In addition to Martinez and Senator Steadman receiving the special awards, other honorees will be: Daneya Esgar for her work on successfully lobbying Pueblo’s City Council to include partner benefits for GLBT employees; Andy Szekeres for his work on growing the funding base for YouthBiz, a nonprofit that helps youth in poverty become entrepreneurs; Sandhya Luther for her work at the nonprofit Colorado Anti Violence Program; the Simon family (Fran, Anna, Jeremy) for their tenacity in lobbying for the Colorado Civil Union Act; the Mathis family (Kathryn, Jeremy, Coy) for their bravery in fighting trans discrimination at the Fountain-Fort Carson school district and winning a landmark decision from the Colorado Civil Rights Division; the nonprofit Shalom Cares health facility for their steadfast commitment to providing a safe and inclusive environment for GLBT elders; and, the nonprofit Imperial Court of the Rocky Mountain Empire for their longtime fundraising efforts for nonprofits and causes other than their own.

The awards ceremony will feature dinner, entertainment, dancing, and free admission to the after party at Tracks Nightclub. Tickets are $65 per person and $120 per couple. For tickets, click the “Power Party” tab on the home page at

The October 2 issue of Out Front will have detailed coverage of the Power Party awards event.


Mestizo 40th Anniversary CD

Project History
Forty years ago this October, marks the original release of the MESTIZO album by Daniel Valdez. In 1972 Daniel Valdez recorded a half hour concert show America de los Indios for Los Angeles television station KCET. This was the first live television concert to be simulcast in stereo on radio stations across the Los Angeles area.  This attracted the ear of the legendary Herb Alpert, a world class musician and half of A & M Records. Alpert would sign Daniel to a recording contract. MESTIZO, the poetic original by Daniel Valdez exemplifies how the indigenous past was engaged by a Chicano artist in the re-telling of that history into an emerging Chicano identity. This 1973 album, the only Chicano Movement recording released by a major recording label, would inspire other groups to record, documenting a new era of Chicano popular music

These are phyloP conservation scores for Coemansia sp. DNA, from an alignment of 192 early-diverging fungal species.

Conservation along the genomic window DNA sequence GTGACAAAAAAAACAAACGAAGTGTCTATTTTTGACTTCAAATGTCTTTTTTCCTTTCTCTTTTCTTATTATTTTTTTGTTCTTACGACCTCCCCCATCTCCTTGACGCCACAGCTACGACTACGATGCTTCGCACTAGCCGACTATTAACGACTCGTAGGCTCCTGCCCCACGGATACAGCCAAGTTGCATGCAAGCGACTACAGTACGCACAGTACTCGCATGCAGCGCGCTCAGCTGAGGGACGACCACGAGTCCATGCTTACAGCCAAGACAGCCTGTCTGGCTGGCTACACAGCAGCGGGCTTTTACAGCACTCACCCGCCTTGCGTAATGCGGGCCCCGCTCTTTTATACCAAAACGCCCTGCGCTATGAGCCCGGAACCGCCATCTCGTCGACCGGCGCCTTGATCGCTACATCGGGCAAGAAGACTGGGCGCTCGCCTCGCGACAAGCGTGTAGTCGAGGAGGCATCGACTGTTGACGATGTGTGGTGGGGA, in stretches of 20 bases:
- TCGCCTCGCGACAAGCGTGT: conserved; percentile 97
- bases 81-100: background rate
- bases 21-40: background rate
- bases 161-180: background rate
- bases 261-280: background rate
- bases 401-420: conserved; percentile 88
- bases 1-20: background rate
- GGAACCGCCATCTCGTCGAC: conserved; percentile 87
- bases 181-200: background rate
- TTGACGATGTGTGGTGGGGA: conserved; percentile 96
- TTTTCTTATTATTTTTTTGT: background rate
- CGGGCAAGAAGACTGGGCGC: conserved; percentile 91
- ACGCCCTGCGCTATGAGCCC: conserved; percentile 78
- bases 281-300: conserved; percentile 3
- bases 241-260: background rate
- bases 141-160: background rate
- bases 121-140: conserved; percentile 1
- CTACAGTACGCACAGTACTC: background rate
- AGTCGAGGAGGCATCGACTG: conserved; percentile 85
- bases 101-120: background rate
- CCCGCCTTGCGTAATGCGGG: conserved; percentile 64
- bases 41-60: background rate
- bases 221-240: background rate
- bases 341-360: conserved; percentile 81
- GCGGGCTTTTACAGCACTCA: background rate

Why Now?
The voice of MESTIZO is one that captured the Chicano consciousness during a time when music was pivotal to the historical uprising of a culture regaining connection to its roots while re-forging the Mexican-American cultural identity. The 40th year allows for a milestone to reflect and project the lessons of that political and cultural struggle. Martin Luther King’s I Have a Dream speech allowed us to examine the effect on the Civil Rights Movement. For communities of color to continue to advance we must examine those gains and the struggle to make that progress.

About the Project
MESTIZO had a limited release on vinyl in 1973 and only 100,00 copies were pressed. The digital world has since rendered the vinyl copies obsolete. In an effort to preserve the incredible work of Daniel’s musical contribution to Chicano history we would like to have the album digitally re-mastered and pressed to CD. The upcoming 40th anniversary of MESTIZO’s original release also presents us with the opportunity to release a never before heard 1973 “live” performance at the University of Iowa as a bonus CD. The album’s re-release would coincide with a live performance of the album at Su Teatro in Denver, Colorado on October 10th, 2013.

Direct Ask
We invite you to help us raise $4500 to have the album re-mastered and digitally preserved. This re-pressing of MESTIZO would produce both 1000 Double Disc CDs and launch a digital download campaign of these important works. The CD and digital re-mastered work would be released October 10th 2013.

Our Overfunding Strategy
Should the project be overfunded it will allow for an expanded marketing campaign to promote the worldwide double release of MESTIZO, which will include Daniel Valdez Live at the University of Iowa 1973 while providing the opportunity to have the album marketed for Amazon, iTunes and streaming radio.

Our Thanks:
Daniel Valdez would like to thank his friends and supporters, new and old, keeping the spirit of MESTIZO alive all these years. Together we can be a part of this historical occasion. Your contribution will allow for this important work of art to reach and inspire a new generation of voices speaking for social change.

For more info and to contribute:   jump to this link.